John Higgins later told him that he was destined to win that year. It was about Alex Lambi, his father-in-law, his teacher and one of his best friends. Lambi was dying of cancer, but reached the crucible in the final. Thin, weak, but there. Victory is written in the stars.

“I won the first and second cycle,” Dott says. “I came for the last day training but I could hear the live TV and everyone say Ebdon is coming back and I’m going, ‘No, he won’t.’ I know if I win the third session you will break for him.

“And I won the third session. I’m 15-7. I only need three. Everything was sorted in my head – what I was going to say when I won and all that. In the interval, we had an hour. I went to sleep.”

Upon his return, he felt more comfortable than ever in the tournament. But from the depths of snooker hell, the demons arose. “It’s 15-8, 15-9, 15-10, 15-11,” explains Dutt. “It doesn’t happen quickly because Abdoun is just suffocating you.

“I’m back in the locker room, and Dale and Alex are talking to me but I can’t hear them. I’m gone. As if appropriate. I have these horrible feelings about the biggest advance anyone has ever made into worlds and lost. It’s embarrassing. When the adrenaline leaves you, it’s horrible.” .

“I know every player will watch the final and I also know every player will know I went because you can’t hide it. You can see the bottle. Only snooker players notice. It goes to 15-12 (the frame took 74 minutes), then 15-13. I managed to Break 60 to make it 16-13 and everything was like a pint of blood. It goes 16-14…”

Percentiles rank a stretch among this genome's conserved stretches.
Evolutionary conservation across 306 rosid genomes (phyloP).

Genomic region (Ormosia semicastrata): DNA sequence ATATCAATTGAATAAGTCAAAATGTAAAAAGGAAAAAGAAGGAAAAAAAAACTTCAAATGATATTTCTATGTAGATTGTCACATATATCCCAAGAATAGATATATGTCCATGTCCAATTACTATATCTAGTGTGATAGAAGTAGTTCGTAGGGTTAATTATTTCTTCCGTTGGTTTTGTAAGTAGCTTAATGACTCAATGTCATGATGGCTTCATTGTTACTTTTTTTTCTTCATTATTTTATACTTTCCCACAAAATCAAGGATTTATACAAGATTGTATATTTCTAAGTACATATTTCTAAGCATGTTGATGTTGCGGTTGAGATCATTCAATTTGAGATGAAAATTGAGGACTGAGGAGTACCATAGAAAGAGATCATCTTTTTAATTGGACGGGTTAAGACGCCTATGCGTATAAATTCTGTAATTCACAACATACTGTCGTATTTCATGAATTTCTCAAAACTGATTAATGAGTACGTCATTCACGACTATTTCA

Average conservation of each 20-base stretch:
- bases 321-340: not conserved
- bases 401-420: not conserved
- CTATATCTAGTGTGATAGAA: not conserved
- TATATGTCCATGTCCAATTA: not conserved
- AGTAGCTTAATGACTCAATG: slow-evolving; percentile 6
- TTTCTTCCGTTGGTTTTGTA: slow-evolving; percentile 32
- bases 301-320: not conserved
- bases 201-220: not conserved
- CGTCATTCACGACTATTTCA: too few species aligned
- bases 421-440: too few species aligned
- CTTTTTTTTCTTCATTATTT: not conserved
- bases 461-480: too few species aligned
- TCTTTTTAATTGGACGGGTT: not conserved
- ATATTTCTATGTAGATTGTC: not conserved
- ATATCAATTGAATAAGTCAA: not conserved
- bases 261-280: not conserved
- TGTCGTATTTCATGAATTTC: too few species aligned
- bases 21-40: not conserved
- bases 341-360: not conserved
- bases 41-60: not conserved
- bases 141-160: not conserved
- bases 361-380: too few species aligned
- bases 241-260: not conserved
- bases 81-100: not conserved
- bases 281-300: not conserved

Dutt went to the toilet, threw water on his face and told himself to continue the attack. If you see a destiny, stick with it. And play quickly. Play on instinct. You’re going down, my friend. Save yourself.

“I play fast but on another side of my mind I hear slow, and that’s a huge part of the game and I argue with myself,” he says. “You said you’re going to play fast so you have to play fast.

“I’m on a break to hit 17-14 and I’m so nervous it’s unrealistic. I really feel like I’m going to get sick. I don’t even know how the balls are going. That statement was the best of my life. I was fine again. I knew I was going to win, but If only people could see the torture. It really took away the fun.”